Tips to Help Strengthen Your Immune System
Diet has a very significant impact on how well your immune system functions. A lack of certain nutrients can directly affect how efficiently your body stops you from getting sick. This is why today we’re going to give you a series of dietary tips to help strengthen your immune system.
However, please remember that if you find yourself suffering from any symptoms of nutritional deficiency, you should consult a professional. It’s not a good idea to make big dietary changes without first speaking with a dietitian.
Eat more yogurt
Yogurts contain bacteria called probiotics that can be very positive for your health. These bacteria colonize the gastrointestinal tract, improving nutrient absorption, and thus strengthening your body’s natural defenses.
In fact, an article published in the journal Revista Médica de Chile links the health of microbiota with the correct functioning of the immune system. Therefore, consuming plenty of yogurts and fermented milk can stimulate the growth of the right microorganisms.
Furthermore, you can supplement this with dietary fiber. Fiber ferments in the intestines, thus improving the quality and variety of the microflora.
Vitamin D to strengthen the immune system
Another nutrient that’s directly linked to your immune system performance is vitamin D. This can be synthesized by the body as a result of exposure to the sun. However, you can also find it in oily fish, whole dairy products, and eggs.
However, despite the best efforts to get enough through these food products, vitamin D deficiencies are common. As a result, supplements are normally a good idea. Not enough vitamin D is associated with tiredness and chronic fatigue.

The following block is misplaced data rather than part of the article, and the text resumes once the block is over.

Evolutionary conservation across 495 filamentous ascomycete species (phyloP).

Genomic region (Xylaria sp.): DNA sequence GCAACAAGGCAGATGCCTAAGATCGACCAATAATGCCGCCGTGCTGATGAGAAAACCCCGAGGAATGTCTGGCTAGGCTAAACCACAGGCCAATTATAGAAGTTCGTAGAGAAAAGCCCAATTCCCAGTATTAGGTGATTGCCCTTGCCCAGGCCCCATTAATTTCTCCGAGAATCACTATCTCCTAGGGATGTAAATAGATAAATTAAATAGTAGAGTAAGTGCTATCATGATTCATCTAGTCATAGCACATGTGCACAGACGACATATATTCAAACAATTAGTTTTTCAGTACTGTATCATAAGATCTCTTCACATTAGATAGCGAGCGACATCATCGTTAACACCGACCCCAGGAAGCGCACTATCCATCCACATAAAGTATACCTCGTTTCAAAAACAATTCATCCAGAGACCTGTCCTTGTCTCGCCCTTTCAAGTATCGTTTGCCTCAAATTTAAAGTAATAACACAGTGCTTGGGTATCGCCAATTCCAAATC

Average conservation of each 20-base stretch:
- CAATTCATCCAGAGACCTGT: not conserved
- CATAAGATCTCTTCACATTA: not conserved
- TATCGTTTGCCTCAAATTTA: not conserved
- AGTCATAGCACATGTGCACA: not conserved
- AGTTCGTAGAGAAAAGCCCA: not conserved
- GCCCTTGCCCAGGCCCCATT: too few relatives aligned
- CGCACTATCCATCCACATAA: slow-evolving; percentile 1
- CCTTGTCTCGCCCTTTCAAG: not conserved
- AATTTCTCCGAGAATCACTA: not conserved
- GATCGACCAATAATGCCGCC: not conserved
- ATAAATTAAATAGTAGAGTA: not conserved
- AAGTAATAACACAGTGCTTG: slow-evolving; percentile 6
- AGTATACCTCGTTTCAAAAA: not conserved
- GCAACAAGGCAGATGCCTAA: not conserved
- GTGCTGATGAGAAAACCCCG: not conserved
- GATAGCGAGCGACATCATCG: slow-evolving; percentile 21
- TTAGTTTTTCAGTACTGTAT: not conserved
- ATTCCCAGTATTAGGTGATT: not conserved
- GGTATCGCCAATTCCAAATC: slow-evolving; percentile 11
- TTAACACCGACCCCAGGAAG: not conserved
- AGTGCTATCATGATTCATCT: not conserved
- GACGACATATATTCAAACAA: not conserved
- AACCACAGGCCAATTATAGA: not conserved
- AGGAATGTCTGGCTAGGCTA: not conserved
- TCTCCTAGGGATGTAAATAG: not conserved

According to an article published in the journal Endocrinology and Metabolism Clinics of North America, vitamin D plays an important role in modulating autoimmunity. It also helps to fight infections.
Eating fewer processed foods will strengthen your immune system
Simple sugars, trans-fats, and additives all have inflammatory properties. This inflammation can lead to other conditions in the medium and long term.
Many of these conditions are linked to obesity and being overweight. Others, however, are associated with a poorly functioning immune system caused by a nutritional deficiency.
This is why you should look to keep your intake of processed foods down to a minimum. Instead, try eating more fresh products, such as fruits and vegetables, fish, or dairy products.
These foods contain a lot of vitamins, minerals, and antioxidants, which will improve your health in general and strengthen your immune system.
Physical activity is fantastic for the body’s natural defenses. Despite the fact that sporadic and high-intensity sports can have some negative consequences for your immune system, studies show that regular exercise improves immune function.
The journal Biochemical Society Transactions has reported on the beneficial effects of exercise on improving the body’s defenses. In fact, the publication establishes the link between exercise and reduced inflammation, as well as protection against sickness in the medium and long term.
Of course, it’s always a good idea to exercise with supervision from a professional to avoid injuries and adapt your regime to your needs.
Things to remember!
Diet plays a role in a large number of bodily processes, and the immune system is no exception. So, getting the right amount of nutrients will improve your body’s defenses against threats and sickness.
In recent years, research has attached great importance to the microbiota with regard to these processes. As we explained before, several clinical trials have recently demonstrated the importance of a healthy microbiota in improving immunity and preventing disease.
Furthermore, there are plenty of micronutrient deficits that lead to poor health and increased sickness. One example would be vitamin D, where nearly one billion people are estimated to have a vitamin D deficiency or insufficiency. This is why supplements are often a good choice.
- Alarcón P., González M., Castro É., The role of gut microbiota in the regulation of the immune response. Rev Med Chil, 2016. 144 (7): 910-6.
- Vanherwegen AS., Gysemans C., Mathieu C., Regulation of immune function by vitamin D and its use in diseases of immunity. Endocrinol Metab Clin North Am, 2017. 46 (4): 1061-1094.
- Hojman P., Exercise protects from cancer through regulation of immune function and inflammation. Biochem Soc Trans, 2017. 45 (5): 905-11.